Creepy Aircraft Photo - Please Identify...

I have a friend who took this picture of a 747 carcass at Amsterdam’s Schiphol airport a few years ago. Anyone know anything about it?

Looks like a aircraft fire training simulator

Photos 1 and

ORD had/has one that resembles a DC-10

Bingo. We get to train on these once a year. They are not retired aircraft, but specially built out of steel. Aluminum fuselages would melt down the first time you burned them.

Awesome - thanks for the responses!

Damn…we never got to train on those…ours were made out steel tubes made to LOOK like an A/C. Good ole govt spending. Always sent to the lowest bidder. :frowning:

Well I will admit, I never got to train on one THAT big before either. The best one I have done is when I did my initial at Lake Superior College in Duluth, MN. For our annual recurrent burns we usually use the mobile trainer from University of Missouri. … ate/page/1

This is what they use at KSAT, they must have some kind of container inside of the aircraft they fill with flammables, saw a story one time about trucks out there that have an extendable probe that pokes thru the skin and sprays foam inside, which explains all the holes in fuselage, you can see where they added reinforcement strips along the side.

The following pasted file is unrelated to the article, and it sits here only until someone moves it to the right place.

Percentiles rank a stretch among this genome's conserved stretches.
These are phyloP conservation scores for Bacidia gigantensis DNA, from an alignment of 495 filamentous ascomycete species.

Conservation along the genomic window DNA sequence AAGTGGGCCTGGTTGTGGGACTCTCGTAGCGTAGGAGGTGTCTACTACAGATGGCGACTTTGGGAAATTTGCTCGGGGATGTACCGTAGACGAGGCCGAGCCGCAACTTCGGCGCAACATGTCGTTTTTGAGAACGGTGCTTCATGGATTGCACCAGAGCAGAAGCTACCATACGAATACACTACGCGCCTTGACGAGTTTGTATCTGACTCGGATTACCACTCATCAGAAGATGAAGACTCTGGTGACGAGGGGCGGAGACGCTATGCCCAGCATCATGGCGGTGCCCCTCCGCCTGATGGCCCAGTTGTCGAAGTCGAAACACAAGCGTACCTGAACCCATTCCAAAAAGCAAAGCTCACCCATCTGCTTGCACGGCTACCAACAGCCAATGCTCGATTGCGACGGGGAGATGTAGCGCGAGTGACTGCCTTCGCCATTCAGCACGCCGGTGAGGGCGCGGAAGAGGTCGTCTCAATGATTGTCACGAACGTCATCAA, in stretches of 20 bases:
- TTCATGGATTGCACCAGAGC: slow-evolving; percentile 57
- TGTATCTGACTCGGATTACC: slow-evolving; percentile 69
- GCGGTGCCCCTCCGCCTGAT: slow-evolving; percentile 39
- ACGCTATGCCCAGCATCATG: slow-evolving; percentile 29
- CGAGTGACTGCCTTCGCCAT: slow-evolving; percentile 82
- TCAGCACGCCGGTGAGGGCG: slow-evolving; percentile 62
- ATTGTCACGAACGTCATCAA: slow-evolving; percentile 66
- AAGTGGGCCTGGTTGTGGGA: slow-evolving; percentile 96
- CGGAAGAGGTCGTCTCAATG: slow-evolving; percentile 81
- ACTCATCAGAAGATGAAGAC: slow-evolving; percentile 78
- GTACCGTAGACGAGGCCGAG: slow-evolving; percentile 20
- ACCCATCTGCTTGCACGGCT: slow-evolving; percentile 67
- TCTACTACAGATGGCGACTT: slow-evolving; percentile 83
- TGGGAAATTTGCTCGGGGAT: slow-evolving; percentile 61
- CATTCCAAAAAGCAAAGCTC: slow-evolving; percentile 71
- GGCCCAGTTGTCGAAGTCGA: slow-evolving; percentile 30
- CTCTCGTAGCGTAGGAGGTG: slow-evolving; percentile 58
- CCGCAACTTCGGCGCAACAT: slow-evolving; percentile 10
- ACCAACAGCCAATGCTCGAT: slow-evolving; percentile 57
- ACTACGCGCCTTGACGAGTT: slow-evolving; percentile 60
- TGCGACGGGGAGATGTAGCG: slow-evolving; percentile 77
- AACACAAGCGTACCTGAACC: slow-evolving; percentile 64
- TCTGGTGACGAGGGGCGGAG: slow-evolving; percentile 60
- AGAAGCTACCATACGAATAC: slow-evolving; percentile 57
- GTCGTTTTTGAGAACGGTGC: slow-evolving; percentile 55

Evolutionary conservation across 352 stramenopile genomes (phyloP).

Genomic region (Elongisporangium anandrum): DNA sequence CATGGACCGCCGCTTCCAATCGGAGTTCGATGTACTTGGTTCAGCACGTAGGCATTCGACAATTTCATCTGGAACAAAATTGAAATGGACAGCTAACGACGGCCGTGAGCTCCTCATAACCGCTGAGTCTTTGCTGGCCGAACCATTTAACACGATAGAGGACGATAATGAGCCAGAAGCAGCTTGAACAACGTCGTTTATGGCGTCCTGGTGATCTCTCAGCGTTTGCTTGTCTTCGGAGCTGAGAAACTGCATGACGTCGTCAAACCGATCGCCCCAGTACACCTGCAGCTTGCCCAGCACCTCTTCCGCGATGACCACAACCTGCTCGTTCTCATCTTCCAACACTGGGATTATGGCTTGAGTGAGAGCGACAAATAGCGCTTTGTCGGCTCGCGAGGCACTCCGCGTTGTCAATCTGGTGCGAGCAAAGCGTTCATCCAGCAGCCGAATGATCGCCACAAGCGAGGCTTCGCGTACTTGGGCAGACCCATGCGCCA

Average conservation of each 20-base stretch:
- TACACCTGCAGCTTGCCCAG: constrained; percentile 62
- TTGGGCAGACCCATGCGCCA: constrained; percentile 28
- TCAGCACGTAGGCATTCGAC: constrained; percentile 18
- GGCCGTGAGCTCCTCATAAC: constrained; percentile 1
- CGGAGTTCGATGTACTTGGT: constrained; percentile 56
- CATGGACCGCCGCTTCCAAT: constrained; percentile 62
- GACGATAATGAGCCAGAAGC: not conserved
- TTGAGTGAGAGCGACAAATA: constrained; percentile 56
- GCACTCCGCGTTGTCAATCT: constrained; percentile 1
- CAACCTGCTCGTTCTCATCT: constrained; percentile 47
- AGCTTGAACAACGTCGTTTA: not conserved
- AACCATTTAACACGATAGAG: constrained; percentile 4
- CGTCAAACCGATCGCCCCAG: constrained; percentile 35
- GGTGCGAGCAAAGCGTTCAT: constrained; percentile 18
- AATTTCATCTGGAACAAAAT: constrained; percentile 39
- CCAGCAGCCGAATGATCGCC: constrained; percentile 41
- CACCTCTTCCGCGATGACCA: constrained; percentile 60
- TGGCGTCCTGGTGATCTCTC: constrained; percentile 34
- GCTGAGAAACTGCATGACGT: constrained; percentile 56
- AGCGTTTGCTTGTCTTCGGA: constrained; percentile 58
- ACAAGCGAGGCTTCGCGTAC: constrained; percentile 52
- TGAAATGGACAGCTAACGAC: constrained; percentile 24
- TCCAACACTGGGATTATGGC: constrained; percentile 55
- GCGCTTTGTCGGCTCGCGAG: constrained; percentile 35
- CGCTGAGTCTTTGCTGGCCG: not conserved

Or terrorists were practicing shooting down airplanes with their truck-mounted .50 cal. . .

I would say that aircraft has never been burned, no smoke residue around the doors. They probably use it for training with their penetrating nozzle (all the holes), and probably other drills, but it doesn’t look like it is burned.

The “aircraft” in the original post is a custom built steel aircraft, rigged with propane lines inside, much like a barbeque grill (thats what it feels like too!). The “fires” are computer controlled from outside the aircraft, and can simulate almost anything the operator wants to. They can also make it easy to put out the fire, or impossible. The good thing about the system, if there is an accident or emergency, there are red buttons everywhere. Push one, and the fire is gone instantly.